These bills target real-life horror stories
Ghosts, vampires, zombies; Halloween is packed with scary things.
While trick-or-treating as children, we learned to laugh at our fears. (These monsters lived in our imagination, not under our beds.)
But as adults, we have to cope with plenty of real-life horrors, not just for our families but for our society as a whole.
How do you deal with these nightmares? Sometimes, with a stroke of a pen.
For this Halloween edition, here are three very scary, very real problems facing Californians and three bills signed by Gov. Gavin Newsom to address our fears.
Nobody should worry about getting shot, especially by a police officer, yet this is a real fear for some people. Among the bills Newsom signed was Assembly Bill 392, the California Act to Save Lives, which regulates police use of deadly force.
This bill is considered one of the toughest laws in the country regulating when officers can use a gun and delineates when deadly force would be considered necessary and reasonable. San Diego assemblymember Shirley Weber, the bill’s author, said, “This bill sets a higher standard that authorizes deadly force only when necessary to defend against an imminent threat of death or serious bodily injury.”
Built on best practices already in place in some departments, this common-sense bill is an important step towards rebuilding trust between police officers and the communities they serve. We know these methods work and this new law will save lives. If it can stop a tragedy from happening, it will be worth it.
Do you fear being locked up? Incarceration is another real fear for thousands of Californians. That fear haunts refugees seeking asylum, but there’s also fear that some want to lock up more people because they profit from it. Also signed by Newsom, AB 32 phases out the use of private, for-profit prisons and immigrant detention centers by 2028.
According to Oakland assemblymember Rob Bonta, the bill’s author, “Californians in these facilities are hurt, abused, neglected.”
SEIU Local 1000 has organized for years to reduce the use of private for-profit prisons that undercut wages and benefits for employees, and that cut corners by failing to provide adequate rehabilitation and medical care – let alone adequate food and living conditions – in order to make money. Conditions in these facilities tend to be less safe for both people detained and people who work there.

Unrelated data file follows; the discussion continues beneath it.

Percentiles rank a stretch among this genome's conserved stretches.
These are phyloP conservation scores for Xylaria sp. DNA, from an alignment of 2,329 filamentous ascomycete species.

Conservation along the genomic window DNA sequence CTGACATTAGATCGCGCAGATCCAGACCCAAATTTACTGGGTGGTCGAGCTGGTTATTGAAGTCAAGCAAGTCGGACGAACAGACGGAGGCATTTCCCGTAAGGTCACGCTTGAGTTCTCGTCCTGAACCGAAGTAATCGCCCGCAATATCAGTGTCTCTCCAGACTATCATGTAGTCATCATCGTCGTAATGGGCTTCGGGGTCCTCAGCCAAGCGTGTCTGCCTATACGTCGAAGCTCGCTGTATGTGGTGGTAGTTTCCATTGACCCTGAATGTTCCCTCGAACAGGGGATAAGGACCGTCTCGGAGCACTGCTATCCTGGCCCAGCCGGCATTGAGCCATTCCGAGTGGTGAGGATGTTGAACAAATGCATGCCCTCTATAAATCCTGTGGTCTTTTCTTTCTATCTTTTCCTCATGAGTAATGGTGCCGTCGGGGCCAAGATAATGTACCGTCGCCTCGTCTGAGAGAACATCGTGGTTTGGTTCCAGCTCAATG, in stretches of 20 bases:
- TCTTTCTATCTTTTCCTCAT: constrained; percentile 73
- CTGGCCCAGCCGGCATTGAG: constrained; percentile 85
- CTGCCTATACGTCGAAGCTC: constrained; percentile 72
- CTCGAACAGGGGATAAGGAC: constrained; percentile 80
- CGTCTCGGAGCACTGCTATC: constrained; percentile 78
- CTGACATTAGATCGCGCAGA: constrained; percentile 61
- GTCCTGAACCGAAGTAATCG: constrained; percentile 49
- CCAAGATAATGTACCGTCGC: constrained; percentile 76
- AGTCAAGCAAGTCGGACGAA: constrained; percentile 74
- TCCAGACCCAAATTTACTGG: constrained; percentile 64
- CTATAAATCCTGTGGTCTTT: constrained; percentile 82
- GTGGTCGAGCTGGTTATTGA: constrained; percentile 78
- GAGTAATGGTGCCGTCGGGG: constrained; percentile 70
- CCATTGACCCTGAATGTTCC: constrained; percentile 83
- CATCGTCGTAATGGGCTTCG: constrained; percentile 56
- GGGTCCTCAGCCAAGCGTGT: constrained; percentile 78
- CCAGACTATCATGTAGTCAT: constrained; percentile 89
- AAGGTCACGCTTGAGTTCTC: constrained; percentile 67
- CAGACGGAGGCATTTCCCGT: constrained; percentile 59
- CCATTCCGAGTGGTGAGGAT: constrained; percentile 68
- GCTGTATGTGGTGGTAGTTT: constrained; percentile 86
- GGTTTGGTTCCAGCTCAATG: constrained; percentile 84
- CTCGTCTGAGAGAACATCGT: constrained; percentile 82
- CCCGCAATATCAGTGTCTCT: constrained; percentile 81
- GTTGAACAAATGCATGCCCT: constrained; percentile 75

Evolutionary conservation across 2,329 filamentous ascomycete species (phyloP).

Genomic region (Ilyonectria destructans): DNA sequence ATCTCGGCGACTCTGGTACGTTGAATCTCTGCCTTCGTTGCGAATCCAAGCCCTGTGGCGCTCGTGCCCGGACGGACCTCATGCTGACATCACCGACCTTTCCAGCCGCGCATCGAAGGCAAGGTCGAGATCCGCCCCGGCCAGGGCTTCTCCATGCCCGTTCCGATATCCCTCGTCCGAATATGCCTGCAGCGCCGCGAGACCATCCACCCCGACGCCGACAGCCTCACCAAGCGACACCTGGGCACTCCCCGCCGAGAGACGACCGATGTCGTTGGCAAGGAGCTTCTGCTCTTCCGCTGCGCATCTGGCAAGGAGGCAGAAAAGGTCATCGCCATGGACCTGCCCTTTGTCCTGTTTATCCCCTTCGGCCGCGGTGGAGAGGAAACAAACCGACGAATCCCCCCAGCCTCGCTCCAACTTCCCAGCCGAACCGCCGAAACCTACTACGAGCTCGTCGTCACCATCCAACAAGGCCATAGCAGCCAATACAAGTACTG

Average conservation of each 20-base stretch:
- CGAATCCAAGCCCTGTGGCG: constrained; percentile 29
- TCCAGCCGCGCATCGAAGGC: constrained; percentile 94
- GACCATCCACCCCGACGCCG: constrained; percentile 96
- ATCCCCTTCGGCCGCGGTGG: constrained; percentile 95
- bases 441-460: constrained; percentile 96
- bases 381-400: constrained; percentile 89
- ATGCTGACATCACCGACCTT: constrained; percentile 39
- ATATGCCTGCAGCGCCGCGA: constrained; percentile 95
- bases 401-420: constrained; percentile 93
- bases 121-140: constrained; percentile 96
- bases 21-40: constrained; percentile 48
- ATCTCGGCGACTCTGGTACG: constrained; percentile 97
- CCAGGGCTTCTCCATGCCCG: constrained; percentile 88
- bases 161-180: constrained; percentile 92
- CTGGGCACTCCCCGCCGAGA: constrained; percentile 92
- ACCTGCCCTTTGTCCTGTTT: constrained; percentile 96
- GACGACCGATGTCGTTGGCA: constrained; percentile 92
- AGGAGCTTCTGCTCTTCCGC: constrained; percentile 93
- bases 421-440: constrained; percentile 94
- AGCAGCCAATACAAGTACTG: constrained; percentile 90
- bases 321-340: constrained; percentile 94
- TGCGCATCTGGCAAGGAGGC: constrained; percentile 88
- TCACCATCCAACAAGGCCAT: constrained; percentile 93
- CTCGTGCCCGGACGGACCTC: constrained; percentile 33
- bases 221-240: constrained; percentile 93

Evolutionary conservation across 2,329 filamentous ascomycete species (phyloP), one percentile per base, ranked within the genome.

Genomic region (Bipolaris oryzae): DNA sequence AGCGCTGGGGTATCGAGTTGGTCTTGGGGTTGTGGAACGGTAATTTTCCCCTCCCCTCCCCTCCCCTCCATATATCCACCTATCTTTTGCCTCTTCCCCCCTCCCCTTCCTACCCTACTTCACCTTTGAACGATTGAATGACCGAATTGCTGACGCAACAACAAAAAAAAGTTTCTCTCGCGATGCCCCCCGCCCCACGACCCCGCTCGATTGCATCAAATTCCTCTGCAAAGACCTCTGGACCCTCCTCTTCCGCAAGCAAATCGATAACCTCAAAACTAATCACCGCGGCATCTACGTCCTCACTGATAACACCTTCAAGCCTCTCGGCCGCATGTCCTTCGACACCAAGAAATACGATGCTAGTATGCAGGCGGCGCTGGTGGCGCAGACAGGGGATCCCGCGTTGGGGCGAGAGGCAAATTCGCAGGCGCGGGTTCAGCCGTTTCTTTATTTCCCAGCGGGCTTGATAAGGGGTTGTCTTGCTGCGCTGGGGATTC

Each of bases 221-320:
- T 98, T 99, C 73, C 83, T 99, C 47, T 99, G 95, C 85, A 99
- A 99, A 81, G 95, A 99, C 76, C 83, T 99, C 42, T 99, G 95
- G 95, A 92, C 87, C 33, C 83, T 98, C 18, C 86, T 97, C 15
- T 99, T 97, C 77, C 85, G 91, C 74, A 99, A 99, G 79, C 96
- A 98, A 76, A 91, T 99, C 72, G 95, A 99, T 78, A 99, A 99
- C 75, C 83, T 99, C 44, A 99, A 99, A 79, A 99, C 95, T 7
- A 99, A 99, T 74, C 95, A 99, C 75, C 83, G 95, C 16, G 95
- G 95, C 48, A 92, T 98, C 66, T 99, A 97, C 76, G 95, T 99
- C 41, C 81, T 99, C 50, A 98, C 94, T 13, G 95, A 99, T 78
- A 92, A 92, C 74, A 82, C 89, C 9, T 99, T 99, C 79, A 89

“This is truly a historic moment for California,” Bonta said at the bill’s recent signing. “By ending the use of for-profit, private prisons and detention facilities, we are sending a powerful message that we vehemently oppose the practice of profiteering off the backs of Californians in custody, that we will stand up for the health, safety and welfare of our people, and that we are committed to humane treatment for all.”
With AB 539, Newsom and the state legislature went after blood suckers: Payday loan companies. Santa Barbara assemblymember Monique Limón authored this bill that tightens regulations on these lenders and closes a black hole that sucks in desperate borrowers.
Earlier this year, the Trump administration rolled back regulations on payday lenders, which specialize in high-interest, short-term loans. On average, these loans have an annual percentage rate of about 400 percent – 20 times a typical credit card – and target low-income workers who need cash in a hurry.
But this blood money is ultra-expensive. In its research, Pew Charitable Trusts found that borrowers usually take five months to pay back that loan at an average cost of $520 in finance charges.
By stopping greedy lenders from preying on those in need we can all sleep better at night.
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